The Story of Satthikutapeta

Verse 72: The skill of a fool can only harm him; it destroys his merit and his wisdom (lit., it severs his head).

1. sukkamsa: sukka + amsa : sukka means white, bright, pure or good; amsa means portion. According to the Commentary, sukkamsa means merit.

2. muddha: head, top, summit. According to the Commentary, it means knowledge.

The Story of Satthikutapeta

While residing at the Veluvana monastery, the Buddha uttered Verse (72) of this book with reference to a peta-ghost named Satthikutapeta.

The Chief Disciple Maha Moggallana saw this enormous peta-ghost while going on an alms-round with Thera Lakkhana. In this connection, the Buddha explained that Satthikutapeta, in one of his previous existences, was very skilful in throwing stones at things. One day, he asked permissions from his teacher to try out his skill. His teacher told him not to hit a cow, or a human being as he would have to pay compensation to the owner or to the relative, but to find a target which was ownerless or guardianless.

On seeing the paccekabuddha, the idiots lacking in intelligence, thought the paccekabuddha, having no relative or guardian, would be an ideal target. So he threw a stone at the paccekabuddha who was on an alms-round. The stone entered from one ear and came out of the other. The paccekabuddha expired when he reached the monastery. The stone-thrower was killed by the disciples of the paccekabuddha and he was reborn in Avici Niraya. Afterwards, he was reborn as a peta-ghost and had since been serving the remaining term of the evil consequences (kamma) of his evil deed. As a peta-ghost his enormous head was being continuously hit with red-hot hammers.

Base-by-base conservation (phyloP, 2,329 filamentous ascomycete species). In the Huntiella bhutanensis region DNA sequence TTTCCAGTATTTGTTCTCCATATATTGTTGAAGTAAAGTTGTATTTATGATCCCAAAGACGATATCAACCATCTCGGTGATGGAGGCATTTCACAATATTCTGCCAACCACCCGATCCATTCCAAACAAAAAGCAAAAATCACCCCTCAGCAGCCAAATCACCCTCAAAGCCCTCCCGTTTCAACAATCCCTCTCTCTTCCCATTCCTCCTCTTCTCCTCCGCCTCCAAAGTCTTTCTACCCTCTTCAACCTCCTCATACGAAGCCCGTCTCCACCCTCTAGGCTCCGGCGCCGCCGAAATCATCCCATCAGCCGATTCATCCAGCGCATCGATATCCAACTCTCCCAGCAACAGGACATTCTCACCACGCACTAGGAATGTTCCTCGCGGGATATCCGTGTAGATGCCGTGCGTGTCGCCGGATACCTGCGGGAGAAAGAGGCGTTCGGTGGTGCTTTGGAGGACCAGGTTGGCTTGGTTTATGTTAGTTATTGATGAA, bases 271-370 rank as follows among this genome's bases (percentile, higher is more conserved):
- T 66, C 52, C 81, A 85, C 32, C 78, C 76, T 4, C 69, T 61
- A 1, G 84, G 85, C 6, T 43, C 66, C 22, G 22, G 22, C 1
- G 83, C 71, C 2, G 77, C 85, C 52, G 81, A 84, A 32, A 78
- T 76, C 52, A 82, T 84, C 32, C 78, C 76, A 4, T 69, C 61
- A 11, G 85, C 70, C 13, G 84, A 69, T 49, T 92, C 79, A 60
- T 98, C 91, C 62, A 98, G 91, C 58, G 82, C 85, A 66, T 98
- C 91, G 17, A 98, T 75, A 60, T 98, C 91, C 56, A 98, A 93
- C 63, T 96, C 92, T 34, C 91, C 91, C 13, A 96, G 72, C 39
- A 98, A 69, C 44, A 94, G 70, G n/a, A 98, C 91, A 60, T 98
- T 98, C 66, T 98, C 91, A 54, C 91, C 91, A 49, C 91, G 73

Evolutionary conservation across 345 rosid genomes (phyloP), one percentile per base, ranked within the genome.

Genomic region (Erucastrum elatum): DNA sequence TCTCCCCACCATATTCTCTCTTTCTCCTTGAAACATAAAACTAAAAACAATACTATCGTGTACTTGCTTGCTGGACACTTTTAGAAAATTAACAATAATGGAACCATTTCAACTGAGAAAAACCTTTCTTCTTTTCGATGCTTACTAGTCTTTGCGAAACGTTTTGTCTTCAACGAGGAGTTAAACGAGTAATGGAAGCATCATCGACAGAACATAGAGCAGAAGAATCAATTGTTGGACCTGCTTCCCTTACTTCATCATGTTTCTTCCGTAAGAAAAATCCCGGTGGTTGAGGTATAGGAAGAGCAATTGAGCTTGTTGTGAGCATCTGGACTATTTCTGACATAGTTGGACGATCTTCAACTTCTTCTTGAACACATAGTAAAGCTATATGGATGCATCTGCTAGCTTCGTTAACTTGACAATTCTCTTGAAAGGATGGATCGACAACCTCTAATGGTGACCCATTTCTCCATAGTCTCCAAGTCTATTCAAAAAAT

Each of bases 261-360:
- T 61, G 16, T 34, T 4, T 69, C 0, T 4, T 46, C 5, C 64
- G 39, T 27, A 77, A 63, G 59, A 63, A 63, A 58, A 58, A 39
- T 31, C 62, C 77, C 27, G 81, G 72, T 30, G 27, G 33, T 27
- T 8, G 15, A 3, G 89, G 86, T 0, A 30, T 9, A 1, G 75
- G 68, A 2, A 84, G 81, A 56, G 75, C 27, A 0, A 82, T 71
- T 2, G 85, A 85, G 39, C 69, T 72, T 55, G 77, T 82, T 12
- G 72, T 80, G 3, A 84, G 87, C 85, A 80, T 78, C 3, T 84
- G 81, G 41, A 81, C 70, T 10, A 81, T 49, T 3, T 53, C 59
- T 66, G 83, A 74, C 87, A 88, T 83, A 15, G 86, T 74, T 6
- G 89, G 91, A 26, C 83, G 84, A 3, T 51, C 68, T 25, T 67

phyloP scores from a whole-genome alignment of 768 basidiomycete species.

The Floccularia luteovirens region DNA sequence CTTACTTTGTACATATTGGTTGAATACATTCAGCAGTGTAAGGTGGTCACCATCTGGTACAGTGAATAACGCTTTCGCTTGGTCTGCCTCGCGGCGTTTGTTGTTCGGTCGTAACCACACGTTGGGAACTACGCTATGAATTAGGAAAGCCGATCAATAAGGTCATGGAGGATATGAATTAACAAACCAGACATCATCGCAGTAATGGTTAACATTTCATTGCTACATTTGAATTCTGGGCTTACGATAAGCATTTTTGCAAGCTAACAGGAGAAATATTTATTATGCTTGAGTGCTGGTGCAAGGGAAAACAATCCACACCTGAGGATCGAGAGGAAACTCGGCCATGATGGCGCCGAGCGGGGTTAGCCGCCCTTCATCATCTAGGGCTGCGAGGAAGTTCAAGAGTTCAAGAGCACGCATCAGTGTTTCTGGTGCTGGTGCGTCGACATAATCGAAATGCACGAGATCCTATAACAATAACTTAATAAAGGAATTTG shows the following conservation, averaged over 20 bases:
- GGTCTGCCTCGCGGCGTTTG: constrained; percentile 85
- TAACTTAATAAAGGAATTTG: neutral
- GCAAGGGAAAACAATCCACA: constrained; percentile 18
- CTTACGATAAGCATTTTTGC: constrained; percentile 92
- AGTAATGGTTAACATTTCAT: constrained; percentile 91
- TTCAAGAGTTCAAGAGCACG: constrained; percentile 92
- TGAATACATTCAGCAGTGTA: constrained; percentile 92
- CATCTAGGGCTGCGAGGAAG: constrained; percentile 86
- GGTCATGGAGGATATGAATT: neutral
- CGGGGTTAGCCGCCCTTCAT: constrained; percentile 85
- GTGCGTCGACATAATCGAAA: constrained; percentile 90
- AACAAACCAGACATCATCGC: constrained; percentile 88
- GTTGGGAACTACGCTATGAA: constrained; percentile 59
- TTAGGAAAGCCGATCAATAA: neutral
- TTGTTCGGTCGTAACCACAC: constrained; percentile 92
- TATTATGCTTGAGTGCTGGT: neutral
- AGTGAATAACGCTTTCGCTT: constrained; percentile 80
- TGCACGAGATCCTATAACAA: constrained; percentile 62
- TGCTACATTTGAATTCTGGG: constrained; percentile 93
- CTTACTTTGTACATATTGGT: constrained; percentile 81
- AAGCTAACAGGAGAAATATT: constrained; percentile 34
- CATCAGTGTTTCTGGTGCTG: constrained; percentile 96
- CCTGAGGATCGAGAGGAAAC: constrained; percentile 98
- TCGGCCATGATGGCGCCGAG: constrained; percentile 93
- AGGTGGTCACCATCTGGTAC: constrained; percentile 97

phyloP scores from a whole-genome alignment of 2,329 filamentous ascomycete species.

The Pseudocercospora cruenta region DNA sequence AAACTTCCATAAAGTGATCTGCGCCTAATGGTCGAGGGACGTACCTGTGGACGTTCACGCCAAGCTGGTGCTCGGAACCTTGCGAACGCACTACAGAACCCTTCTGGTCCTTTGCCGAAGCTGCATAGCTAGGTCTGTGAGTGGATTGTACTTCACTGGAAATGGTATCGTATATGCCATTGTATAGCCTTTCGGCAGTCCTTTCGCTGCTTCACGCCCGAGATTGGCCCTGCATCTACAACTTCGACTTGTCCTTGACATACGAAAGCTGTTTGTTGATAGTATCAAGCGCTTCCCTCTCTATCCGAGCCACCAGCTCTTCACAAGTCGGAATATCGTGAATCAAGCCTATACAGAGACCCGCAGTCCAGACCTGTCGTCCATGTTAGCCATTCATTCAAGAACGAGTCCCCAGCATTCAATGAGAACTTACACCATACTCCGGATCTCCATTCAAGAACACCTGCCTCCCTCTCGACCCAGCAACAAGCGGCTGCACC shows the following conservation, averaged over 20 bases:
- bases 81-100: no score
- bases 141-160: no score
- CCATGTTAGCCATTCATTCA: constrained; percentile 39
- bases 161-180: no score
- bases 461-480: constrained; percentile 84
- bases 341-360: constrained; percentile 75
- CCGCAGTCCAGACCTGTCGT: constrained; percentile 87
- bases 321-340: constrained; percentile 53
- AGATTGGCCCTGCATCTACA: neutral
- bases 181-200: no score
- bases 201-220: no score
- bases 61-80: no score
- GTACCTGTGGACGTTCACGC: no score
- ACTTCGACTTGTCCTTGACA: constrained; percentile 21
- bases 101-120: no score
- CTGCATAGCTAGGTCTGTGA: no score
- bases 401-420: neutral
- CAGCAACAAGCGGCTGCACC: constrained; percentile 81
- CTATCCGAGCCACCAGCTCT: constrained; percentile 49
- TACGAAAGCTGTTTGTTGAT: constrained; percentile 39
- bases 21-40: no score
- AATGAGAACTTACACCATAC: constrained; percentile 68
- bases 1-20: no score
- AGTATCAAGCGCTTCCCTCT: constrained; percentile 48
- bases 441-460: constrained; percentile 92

In conclusion, the Buddha said, “To a fool, his skill or knowledge is of no use; it can only harm him.”

Then the Buddha spoke in verse as follows:
Verse 72: The skill of a fool can only harm him; it destroys his merit and his wisdom (lit., it severs his head).

Dhammapada Verse 72
Satthikutapeta Vatthu

Yavadeva anatthaya
nattam balassa jayati
hanti balassa sukkamsam1
muddhamassa2 vipatayam.

Source: Tipitaka

Khmer Tipitaka 1 – 110

Khmer Tipitaka 1 – 110

The Tipitaka or Pali canon, is the collection of primary Pali language texts which form the doctrinal foundation of Theravada Buddhism. The three divisions of the Tipitaka are: Vinaya Pitaka, Sutta Pitaka, Abhidhamma Pitaka. ព្រះត្រៃបិដក ប្រែថា កញ្រ្ចែង ឬ ល្អី​ ៣ សម្រាប់ដាក់ផ្ទុកពាក្យពេចន៍នៃព្រះសម្មាសម្ពុទ្ធ

Listen to Khmer literature and Dhamma talk by His Holiness Jotannano Chuon Nath, Supreme Patriarch of Cambodia Buddhism.

Jendhamuni

As a solid rock is not shaken by the wind, so the wise are not shaken by blame and praise. As a deep lake is clear and calm, so the wise become tranquil after they listened to the truth... Good people walk on regardless of what happens to them. Good people do not babble on about their desires. Whether touched by happiness or by sorrow, the wise never appear elated or depressed… ~The Dhammapada

Should anyone wish to ridicule me and make me an object of jest and scorn why should I possibly care if I have dedicated myself to others?

Let them do as they wish with me so long as it does not harm them. May no one who encounters me ever have an insignificant contact.

Regardless whether those whom I meet respond towards me with anger or faith, may the mere fact of our meeting contribute to the fulfilment of their wishes.

May the slander, harm and all forms of abuse that anyone should direct towards me act as a cause of their enlightenment.

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